Open Letter to the Avant-Garde Surrealist Who Made My Lunch
The embroidery on your green polo shirt may proclaim otherwise, but you, sir, are no sandwich artist.
Trust me; I know a thing or two about sandwich artistry. When I was in middle school, I embarked upon what would become a six-year quest to create the Perfect Tuna Sandwich. I had always made tuna sandwiches with tuna, mayo, and maybe a bit of lettuce, but one day I lingered a bit longer than usual in the refrigerator while compiling my ingredients. “Hmm,” I thought, “We sure do have a lot of pickles...”
And so began my journey. Lightly toasted white bread at first, then lightly toasted wheat. Tomato slices. Fresh spinach. Banana peppers. Bacon bits. Jalapenos. Fresh basil. Freshly grated Parmesan cheese. All of this and more in various combinations, depending on what I could find in the fridge that day. My sandwiches became mini-towers, little works of art, with canned tuna fish acting as a blank canvas for my outpouring of culinary creativity. My quest came to an end when I became a vegetarian during my freshman year of college, and, to my eternal regret, I don’t think I ever quite reached my platonic ideal of tuna sandwichry. That said, however, each attempt would be worthy of inclusion in a gallery retrospective. For a brief time, I was a budding artist of the sandwich genre. I was the toast of the sandwich scene.
But, as I’ve already mentioned, you are no artist. For starters, I’m not even entirely sure you’re aware that you’re making a sandwich right now. My untimely entrance into this little Subway shop seems to have interrupted a rather heated discussion you were having with your girlfriend, who is slouching by the register, interrogating you on why you’re sending text messages to Lori Adler while you’re at work. Well, I didn’t really “interrupt” the argument, per se, since “interrupt” implies, well, an interruption of some sort. You two are keeping it hot.
Okay, thanks for squishing my bread flat with your entire weight. That’s great. I never would have thought of that myself, but I guess that’s a pretty good way to make sure all of my big huge veggies fit into that little sandwich. Good going.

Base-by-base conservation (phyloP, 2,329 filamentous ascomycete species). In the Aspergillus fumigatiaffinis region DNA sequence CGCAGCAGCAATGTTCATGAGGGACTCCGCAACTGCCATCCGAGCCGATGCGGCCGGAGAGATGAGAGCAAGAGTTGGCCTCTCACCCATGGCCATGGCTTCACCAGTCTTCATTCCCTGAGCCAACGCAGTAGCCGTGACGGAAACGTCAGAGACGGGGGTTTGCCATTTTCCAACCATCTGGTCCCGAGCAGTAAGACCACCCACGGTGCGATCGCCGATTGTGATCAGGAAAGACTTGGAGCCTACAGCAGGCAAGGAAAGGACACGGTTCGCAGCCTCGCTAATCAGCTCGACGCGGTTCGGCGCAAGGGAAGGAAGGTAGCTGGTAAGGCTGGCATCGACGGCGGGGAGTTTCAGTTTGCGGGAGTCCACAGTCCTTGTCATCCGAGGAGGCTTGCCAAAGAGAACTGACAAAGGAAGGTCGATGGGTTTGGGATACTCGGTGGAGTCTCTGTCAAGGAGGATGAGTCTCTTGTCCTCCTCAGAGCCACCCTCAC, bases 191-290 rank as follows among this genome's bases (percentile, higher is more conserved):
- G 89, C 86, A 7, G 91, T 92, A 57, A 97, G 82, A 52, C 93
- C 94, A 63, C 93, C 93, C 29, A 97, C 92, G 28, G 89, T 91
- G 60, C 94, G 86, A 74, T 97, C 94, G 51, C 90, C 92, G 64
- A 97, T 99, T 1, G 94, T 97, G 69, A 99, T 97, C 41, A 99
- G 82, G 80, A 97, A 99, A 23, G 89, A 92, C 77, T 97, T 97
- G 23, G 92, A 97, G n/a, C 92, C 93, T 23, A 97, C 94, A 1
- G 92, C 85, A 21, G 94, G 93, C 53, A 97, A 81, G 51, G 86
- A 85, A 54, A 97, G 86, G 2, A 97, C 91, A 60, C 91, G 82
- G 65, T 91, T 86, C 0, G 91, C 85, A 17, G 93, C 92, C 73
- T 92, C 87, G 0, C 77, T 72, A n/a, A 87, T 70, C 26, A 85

Oh, and I’m looking forward to that one bite that’s going to be all pickles. When I said I wanted pickles on my foot-long Veggie Delight, I’m glad you were able to read the nuance of my request and tell that I wanted them all piled up in the middle. Say, you are good.
Woah!! If that’s how much oil and vinegar you put on a sandwich when someone asks for “just a tiny, tiny bit of oil and vinegar,” I’d like to see how much you put on when someone asks for a lot. Or just normally, for that matter.
You know, you could at least pretend to care that 75% of the sandwich fillings have fallen out as you close up the sandwich and wrap it up.
Some artists, like, say, Vincent Van Gogh or Jackson Pollock, can take their emotional turmoil and turn it into stirring works of beauty. You, on the other hand... well... I’d tell you not to quit your day job, but I’ve seen you at your day job and you suck at it. This sandwich, which I’m now giving you $5 of my hard earned money for, looks like it was created by the Pablo Picasso of sandwich artists. All the bits and pieces are there, but they don’t fit together into any conventionally recognizable sandwich form. Maybe you’re a post-structuralist performance artist. Maybe you’re like the Igor Stravinsky of the Brattle Street Subway, and I’m just one of the angry, ignorant critics decrying your culinary Rite of Spring, blind to the complex genius of your sandwich skills.
Maybe. But I can tell you this for certain: tomorrow I’m going to the burrito place down the street. They have a Burrito Rembrandt working the lunch shift.